Flickr photo by Hagge.
No this isn’t about how to fold your computer. At a staff meeting today, I casually mentioned that a device called an Internet Tablet (specifically the Nokia 770) was being tested by one of the UMW faculty in my building. Steve Gallik teaches a Histology class in the Jepson Science Center, and he currently uses tablet PCs. He wanted to test the Nokia 770 Internet Tablet, which, at $350 is considerably less expensive than a tablet PC. So he bought one. I must say it’s pretty cool and has loads of potential, but it has a little ways to go to being great.
I was also seeing this Origami Project buzz on the Internet, as Microsoft does its best Apple impression and doles out teasingly small bits of information on a new device. I remember when corporations introduced products weeks, months, even years in advance and then you waited for it to hit the store shelves. Not any more. We now wait for the product announcement with the proverbial bated breath. “They’re keeping it a secret so it has to be great.” With Apple’s latest announcement (a computer update and an iPod boom box) a monumental bore, and an apparently crushing disappointment to faithful Apple-nuts, I’m hoping that we are near the end of the product announcement mystery date phase of the consumer electronics industry. I know, I know, I did express some excitement for the Mac Mini, but that’s coming from a HD Geek. Hardly your average consumer (yet?). However, I digress.
Microsoft has apprently shown the “Origami PC” to a few folks at BlackBoard World. Yes, THAT BlackBoard, which means that the product has at least a little bit of educational emphasis to it. Here’s what one mobile PC website had to say.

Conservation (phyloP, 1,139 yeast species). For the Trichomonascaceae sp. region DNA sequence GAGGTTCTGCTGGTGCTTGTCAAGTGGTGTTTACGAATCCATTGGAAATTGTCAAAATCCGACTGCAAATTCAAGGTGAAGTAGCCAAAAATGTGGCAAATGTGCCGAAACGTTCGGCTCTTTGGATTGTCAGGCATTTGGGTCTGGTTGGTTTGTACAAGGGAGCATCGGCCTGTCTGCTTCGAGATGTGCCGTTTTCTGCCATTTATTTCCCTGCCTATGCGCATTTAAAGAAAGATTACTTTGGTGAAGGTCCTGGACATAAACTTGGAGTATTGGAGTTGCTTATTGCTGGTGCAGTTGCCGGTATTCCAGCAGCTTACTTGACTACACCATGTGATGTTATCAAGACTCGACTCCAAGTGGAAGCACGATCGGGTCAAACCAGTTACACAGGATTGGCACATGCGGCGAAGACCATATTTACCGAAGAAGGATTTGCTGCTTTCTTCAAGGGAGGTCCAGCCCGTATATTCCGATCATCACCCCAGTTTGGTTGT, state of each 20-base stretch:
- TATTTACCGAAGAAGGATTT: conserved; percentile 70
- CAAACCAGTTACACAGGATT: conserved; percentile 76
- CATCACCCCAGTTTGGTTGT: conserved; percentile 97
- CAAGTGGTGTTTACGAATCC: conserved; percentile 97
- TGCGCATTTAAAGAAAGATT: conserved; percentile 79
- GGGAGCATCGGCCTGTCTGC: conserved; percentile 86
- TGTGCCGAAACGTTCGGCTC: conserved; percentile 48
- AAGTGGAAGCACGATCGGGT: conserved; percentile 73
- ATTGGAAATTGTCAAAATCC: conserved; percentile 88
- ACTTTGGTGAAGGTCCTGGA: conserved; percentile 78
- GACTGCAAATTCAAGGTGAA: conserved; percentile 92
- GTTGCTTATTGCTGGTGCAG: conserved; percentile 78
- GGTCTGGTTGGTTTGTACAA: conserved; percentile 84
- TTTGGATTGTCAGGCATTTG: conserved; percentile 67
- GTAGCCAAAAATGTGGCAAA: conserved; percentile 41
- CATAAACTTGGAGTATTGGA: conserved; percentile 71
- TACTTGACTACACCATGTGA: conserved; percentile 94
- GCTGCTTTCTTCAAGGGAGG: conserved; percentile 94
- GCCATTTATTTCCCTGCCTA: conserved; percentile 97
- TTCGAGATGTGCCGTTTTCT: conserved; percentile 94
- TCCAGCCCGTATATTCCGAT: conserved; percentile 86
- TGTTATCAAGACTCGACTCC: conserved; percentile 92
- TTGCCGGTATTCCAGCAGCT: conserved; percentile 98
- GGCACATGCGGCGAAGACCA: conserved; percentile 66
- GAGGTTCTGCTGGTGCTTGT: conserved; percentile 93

Iâ€™ve been told from a very reliable source that Microsoft unoffically showed the origami pc yesterday at BlackBoard World to a select 50 customers of Blackboard â€“ among the software to be included from day one: GoBinder and Backpack. He also confirmed that they will announce it on March 9 with Intel. Considering GoBinder and Backpack and the BlackBoard markets ( all centered around students), you can start to see who Microsoftâ€™s target market will be with this new device, and why they would use this opportunity to give a â€œsneak peakâ€.
Which leads me to the conversation that I had with Dr. Gallik today about the Nokia Internet Tablet. He said that while the small device passes the test of displaying his Digital Histology Lab Manual, he still prefers the tablet PC because of the screen size. While the small form factor is cool, the tablet PC better allows him to read the dominant element of his manual, which is text. He concluded by saying that maybe something that is sized in between the tablet and the Nokia would be ideal. Is the Origami going to be that ideal device? C’mon Microsoft. Tell us already.
Quick UPDATE: I’ve been following links all over the place and should mention this extra link at GottaBeMobile about â€œWhatâ€™s already out there?â€.